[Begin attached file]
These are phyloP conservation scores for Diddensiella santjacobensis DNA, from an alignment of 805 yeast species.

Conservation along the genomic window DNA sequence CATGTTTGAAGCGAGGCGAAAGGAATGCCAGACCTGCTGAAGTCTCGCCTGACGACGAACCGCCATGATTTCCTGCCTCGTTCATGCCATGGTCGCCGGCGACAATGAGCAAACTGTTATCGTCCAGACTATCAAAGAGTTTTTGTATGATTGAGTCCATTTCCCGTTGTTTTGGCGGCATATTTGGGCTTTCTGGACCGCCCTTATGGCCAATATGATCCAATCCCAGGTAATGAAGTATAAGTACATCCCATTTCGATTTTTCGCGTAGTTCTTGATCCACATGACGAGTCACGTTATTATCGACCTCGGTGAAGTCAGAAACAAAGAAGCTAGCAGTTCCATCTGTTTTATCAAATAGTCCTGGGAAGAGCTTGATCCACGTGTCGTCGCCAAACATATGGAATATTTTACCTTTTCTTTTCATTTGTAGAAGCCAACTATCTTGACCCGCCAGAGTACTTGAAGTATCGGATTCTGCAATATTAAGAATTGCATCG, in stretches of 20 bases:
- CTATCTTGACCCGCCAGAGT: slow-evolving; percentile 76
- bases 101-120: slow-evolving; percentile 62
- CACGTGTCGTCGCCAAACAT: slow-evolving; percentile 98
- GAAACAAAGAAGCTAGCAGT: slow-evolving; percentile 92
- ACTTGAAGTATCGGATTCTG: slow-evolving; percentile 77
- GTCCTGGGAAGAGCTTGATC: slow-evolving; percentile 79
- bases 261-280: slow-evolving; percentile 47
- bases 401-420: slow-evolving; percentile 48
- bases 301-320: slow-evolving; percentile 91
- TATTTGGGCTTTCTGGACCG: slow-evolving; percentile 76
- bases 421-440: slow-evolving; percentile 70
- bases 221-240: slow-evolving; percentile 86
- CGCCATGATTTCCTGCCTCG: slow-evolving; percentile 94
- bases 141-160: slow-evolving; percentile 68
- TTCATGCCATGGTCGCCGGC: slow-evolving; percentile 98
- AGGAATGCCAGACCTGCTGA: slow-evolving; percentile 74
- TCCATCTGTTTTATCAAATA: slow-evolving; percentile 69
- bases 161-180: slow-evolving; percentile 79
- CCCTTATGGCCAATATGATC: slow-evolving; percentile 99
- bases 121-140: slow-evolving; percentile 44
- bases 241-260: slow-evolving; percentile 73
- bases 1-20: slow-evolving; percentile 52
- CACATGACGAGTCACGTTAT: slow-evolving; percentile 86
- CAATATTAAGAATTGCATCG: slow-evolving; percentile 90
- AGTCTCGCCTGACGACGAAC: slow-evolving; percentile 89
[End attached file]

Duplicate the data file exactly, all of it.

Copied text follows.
These are phyloP conservation scores for Diddensiella santjacobensis DNA, from an alignment of 805 yeast species.

Conservation along the genomic window DNA sequence CATGTTTGAAGCGAGGCGAAAGGAATGCCAGACCTGCTGAAGTCTCGCCTGACGACGAACCGCCATGATTTCCTGCCTCGTTCATGCCATGGTCGCCGGCGACAATGAGCAAACTGTTATCGTCCAGACTATCAAAGAGTTTTTGTATGATTGAGTCCATTTCCCGTTGTTTTGGCGGCATATTTGGGCTTTCTGGACCGCCCTTATGGCCAATATGATCCAATCCCAGGTAATGAAGTATAAGTACATCCCATTTCGATTTTTCGCGTAGTTCTTGATCCACATGACGAGTCACGTTATTATCGACCTCGGTGAAGTCAGAAACAAAGAAGCTAGCAGTTCCATCTGTTTTATCAAATAGTCCTGGGAAGAGCTTGATCCACGTGTCGTCGCCAAACATATGGAATATTTTACCTTTTCTTTTCATTTGTAGAAGCCAACTATCTTGACCCGCCAGAGTACTTGAAGTATCGGATTCTGCAATATTAAGAATTGCATCG, in stretches of 20 bases:
- CTATCTTGACCCGCCAGAGT: slow-evolving; percentile 76
- bases 101-120: slow-evolving; percentile 62
- CACGTGTCGTCGCCAAACAT: slow-evolving; percentile 98
- GAAACAAAGAAGCTAGCAGT: slow-evolving; percentile 92
- ACTTGAAGTATCGGATTCTG: slow-evolving; percentile 77
- GTCCTGGGAAGAGCTTGATC: slow-evolving; percentile 79
- bases 261-280: slow-evolving; percentile 47
- bases 401-420: slow-evolving; percentile 48
- bases 301-320: slow-evolving; percentile 91
- TATTTGGGCTTTCTGGACCG: slow-evolving; percentile 76
- bases 421-440: slow-evolving; percentile 70
- bases 221-240: slow-evolving; percentile 86
- CGCCATGATTTCCTGCCTCG: slow-evolving; percentile 94
- bases 141-160: slow-evolving; percentile 68
- TTCATGCCATGGTCGCCGGC: slow-evolving; percentile 98
- AGGAATGCCAGACCTGCTGA: slow-evolving; percentile 74
- TCCATCTGTTTTATCAAATA: slow-evolving; percentile 69
- bases 161-180: slow-evolving; percentile 79
- CCCTTATGGCCAATATGATC: slow-evolving; percentile 99
- bases 121-140: slow-evolving; percentile 44
- bases 241-260: slow-evolving; percentile 73
- bases 1-20: slow-evolving; percentile 52
- CACATGACGAGTCACGTTAT: slow-evolving; percentile 86
- CAATATTAAGAATTGCATCG: slow-evolving; percentile 90
- AGTCTCGCCTGACGACGAAC: slow-evolving; percentile 89